WASHINGTON -- The Senate today handily defeated a measure to effectively end most U.S. combat operations in Iraq by next April, but the 29 senators who voted for the amendment represented the highest number yet that have united behind a proposal to force President Bush to bring home American troops.
The plan by Sen. Russ Feingold (D-Wis.) and Senate Majority Leader Harry Reid (D-Nev.) did not garner nearly enough votes to pass. Sixty-seven senators -- 47 Republicans, and 20 Democrats -- opposed the proposal.
Their amendment won the votes of 28 Democrats and one independent. But support for the Feingold-Reid measure -- which followed a similar House vote last week -- provided another indication of how public pressure to end the war has pushed congressional Democrats to embrace once politically taboo plans to challenge Bush's management of the war.
"It is clear that change is in the air ," Sen. Dick Durbin (D-Ill.) said after the vote. "Our resolutions have not passed, but they will pass."
Among the measure's supporters were all four Democratic Senate leaders, as well as the four Democratic senators running for president: Delaware's Joseph Biden, New York's Hillary Rodham Clinton, Connecticut's Christopher Dodd and Illinois' Barack Obama.
California's two Democratic senators, Barbara Boxer and Dianne Feinstein, also backed the plan.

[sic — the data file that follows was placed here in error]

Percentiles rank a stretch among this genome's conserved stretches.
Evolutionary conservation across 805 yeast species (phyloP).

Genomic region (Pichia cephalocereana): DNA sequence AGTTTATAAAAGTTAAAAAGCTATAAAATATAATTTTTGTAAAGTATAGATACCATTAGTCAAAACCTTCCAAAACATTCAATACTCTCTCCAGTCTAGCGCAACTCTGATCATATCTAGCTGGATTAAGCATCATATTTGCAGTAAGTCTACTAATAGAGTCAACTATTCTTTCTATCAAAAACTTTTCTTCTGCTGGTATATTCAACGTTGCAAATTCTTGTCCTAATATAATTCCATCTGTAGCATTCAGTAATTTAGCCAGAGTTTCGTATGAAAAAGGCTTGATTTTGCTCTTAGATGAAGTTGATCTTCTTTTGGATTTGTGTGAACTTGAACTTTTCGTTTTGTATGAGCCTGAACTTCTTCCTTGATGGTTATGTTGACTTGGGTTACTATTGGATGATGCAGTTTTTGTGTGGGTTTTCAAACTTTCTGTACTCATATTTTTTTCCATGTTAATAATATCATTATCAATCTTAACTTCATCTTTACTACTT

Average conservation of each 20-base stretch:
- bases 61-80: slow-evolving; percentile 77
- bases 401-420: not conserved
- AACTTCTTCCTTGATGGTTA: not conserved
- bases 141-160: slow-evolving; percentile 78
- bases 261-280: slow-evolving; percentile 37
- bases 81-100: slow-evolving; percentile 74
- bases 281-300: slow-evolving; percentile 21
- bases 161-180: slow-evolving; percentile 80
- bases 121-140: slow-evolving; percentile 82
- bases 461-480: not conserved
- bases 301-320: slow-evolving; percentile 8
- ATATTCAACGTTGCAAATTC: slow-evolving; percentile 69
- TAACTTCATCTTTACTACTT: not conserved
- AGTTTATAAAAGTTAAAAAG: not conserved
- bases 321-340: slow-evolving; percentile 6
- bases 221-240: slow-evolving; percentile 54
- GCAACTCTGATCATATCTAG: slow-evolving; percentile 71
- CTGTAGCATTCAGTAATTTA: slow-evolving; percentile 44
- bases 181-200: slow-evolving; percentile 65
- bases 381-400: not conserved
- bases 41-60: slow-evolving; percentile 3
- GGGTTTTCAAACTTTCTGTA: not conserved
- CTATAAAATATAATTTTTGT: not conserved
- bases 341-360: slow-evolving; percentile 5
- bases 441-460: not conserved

The Feingold-Reid plan introduced last month would cut off funding at the end of March for all but a limited range of military operations, which include protecting U.S. personnel, training Iraqi forces and conducting limited counter-terrorism operations.
"Congress cannot wait for the president to change course," said Feingold, one of the war's harshest critics.
"As long as the president's Iraq policy goes unchecked, our courageous troops will continue to put their lives on the line unnecessarily, our constituents will continue to pour billions of dollars into this war, our military readiness will continue to erode and our ability to confront and defeat Al Qaeda will be jeopardized," Feingold said on the Senate floor.
Last week, 171 House lawmakers, including two Republicans, voted for a bill that would have required the president to begin withdrawing troops in three months and complete the withdrawal in nine months.
That measure also failed, but the number of supporters surprised even many war opponents who have been pushing congressional Democrats to bring the war to an end since the party took control of the House and Senate in January.
Today's Senate vote, during debate of a water projects bill, was a symbolic exercise orchestrated by Senate leaders who agreed to consider four Iraq-related measures before House and Senate negotiators begin working on an emergency war spending bill for the wars in Iraq and Afghanistan.
President Bush vetoed an earlier version of the spending bill because it contained a timeline for withdrawing U.S. forces, including a non-binding goal of completing the withdrawal by next April.
Congressional Democrats hope to send the president a new version of the spending bill by the end of next week.
Copyright 2007 Los Angeles Times